Sign in to follow this  
cinemaspeak59

Rocco and His Brothers (1960)

4 posts in this topic

Well, I finally saw this on TCM, and what a cinematic experience.  Rocco and His Brothers is now one of my favorites.  The story serves as a history lesson for how Italy was in 1960.  There's trenchant social commentary without being didactic (Southern, provincial Italians moving to a big city with all the temptations, being called hicks by the Milanese elite, and feeling like strangers in their own country).  And most of all, it's a story about the fragile bonds of family.  A great film directed by the great Luchino Visconti, who always had a soft spot for the downtrodden Neapolitan folk.

Rocco and His Brothers could have easily descended into melodrama in the hands of a lesser director.  But Visconti keeps it grounded in the neorealist tradition.  All the performances are wonderful.  The ending left an impression on me.  When Ciro expresses to his youngest brother Luca, who is still a child, his hope that in 20 years, when Luca enters adulthood, Luca will find the world a better place, is a sentiment passed down through the ages.  Alain Delon as Rocco represents an ideal.  He’s almost Christ-like in his mission to save lost souls, such as his brother Simone (a smoldering Renato Salvatori), who is on a self-destructive path toward gangsterism. Rocco befriends and falls in love with the prostitute Nadia (Annie Girardot), who has rejected Simone, but it’s more to help her escape her endless cycle of exploitation and violence.

Bit characters and scenes stay with you.  I was struck by the fashionable laundromat where Rocco works, and his interactions with the attractive female workers.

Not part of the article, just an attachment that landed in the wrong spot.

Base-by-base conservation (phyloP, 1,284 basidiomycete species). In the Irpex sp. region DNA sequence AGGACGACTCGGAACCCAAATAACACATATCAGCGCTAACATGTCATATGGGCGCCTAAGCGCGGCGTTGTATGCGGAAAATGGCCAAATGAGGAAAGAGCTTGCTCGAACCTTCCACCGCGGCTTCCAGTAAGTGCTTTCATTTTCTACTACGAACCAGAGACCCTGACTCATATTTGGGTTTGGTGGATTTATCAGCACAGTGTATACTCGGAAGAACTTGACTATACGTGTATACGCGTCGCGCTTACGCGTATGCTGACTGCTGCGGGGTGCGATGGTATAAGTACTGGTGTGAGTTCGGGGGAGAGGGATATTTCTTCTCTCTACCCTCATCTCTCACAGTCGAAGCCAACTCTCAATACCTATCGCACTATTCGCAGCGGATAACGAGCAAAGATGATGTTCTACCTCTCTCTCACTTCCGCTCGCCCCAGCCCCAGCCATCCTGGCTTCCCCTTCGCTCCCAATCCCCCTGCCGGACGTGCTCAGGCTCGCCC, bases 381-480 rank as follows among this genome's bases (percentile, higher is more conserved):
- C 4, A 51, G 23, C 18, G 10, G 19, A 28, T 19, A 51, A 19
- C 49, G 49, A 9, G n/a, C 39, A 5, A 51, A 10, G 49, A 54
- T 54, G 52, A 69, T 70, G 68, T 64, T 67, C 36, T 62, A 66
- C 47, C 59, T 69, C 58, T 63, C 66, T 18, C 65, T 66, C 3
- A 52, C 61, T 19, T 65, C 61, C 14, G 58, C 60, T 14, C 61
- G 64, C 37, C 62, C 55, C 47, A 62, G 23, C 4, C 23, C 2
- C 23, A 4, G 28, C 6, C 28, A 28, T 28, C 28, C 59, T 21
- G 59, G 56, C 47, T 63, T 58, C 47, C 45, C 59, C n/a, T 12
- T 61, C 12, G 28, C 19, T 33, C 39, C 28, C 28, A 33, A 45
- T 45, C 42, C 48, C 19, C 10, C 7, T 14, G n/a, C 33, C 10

Rocco and His Brothers is an uplifting drama.  There’s much tragedy, certainly, but also beauty in a family coping with the timeless, dueling forces of change and continuity.    

  • Like 2

Share this post


Link to post
Share on other sites

I agree with you, Luchino Viscounti made such great films - their stature increases over the many decades.

  • Like 1

Share this post


Link to post
Share on other sites

1960 was quite a year in Italian cinema.  In addition to Rocco and His Brothers, there was La Dolce Vita (Fellini) L’Avventura (Antonioni) and Two Women (De Sica). 

  • Like 1

Share this post


Link to post
Share on other sites
On 12/12/2017 at 12:16 PM, cinemaspeak59 said:

1960 was quite a year in Italian cinema.  In addition to Rocco and His Brothers, there was La Dolce Vita (Fellini) L’Avventura (Antonioni) and Two Women (De Sica). 

In New York City, when "La Dolce Vita" opened, it was treated like an theater attraction - you had to buy tickets in advance.

  • Like 1

Share this post


Link to post
Share on other sites

Create an account or sign in to comment

You need to be a member in order to leave a comment

Create an account

Sign up for a new account in our community. It's easy!

Register a new account

Sign in

Already have an account? Sign in here.

Sign In Now
Sign in to follow this  

New Members:

Register Here

Learn more about the new message boards:

FAQ

Having problems?

Contact Us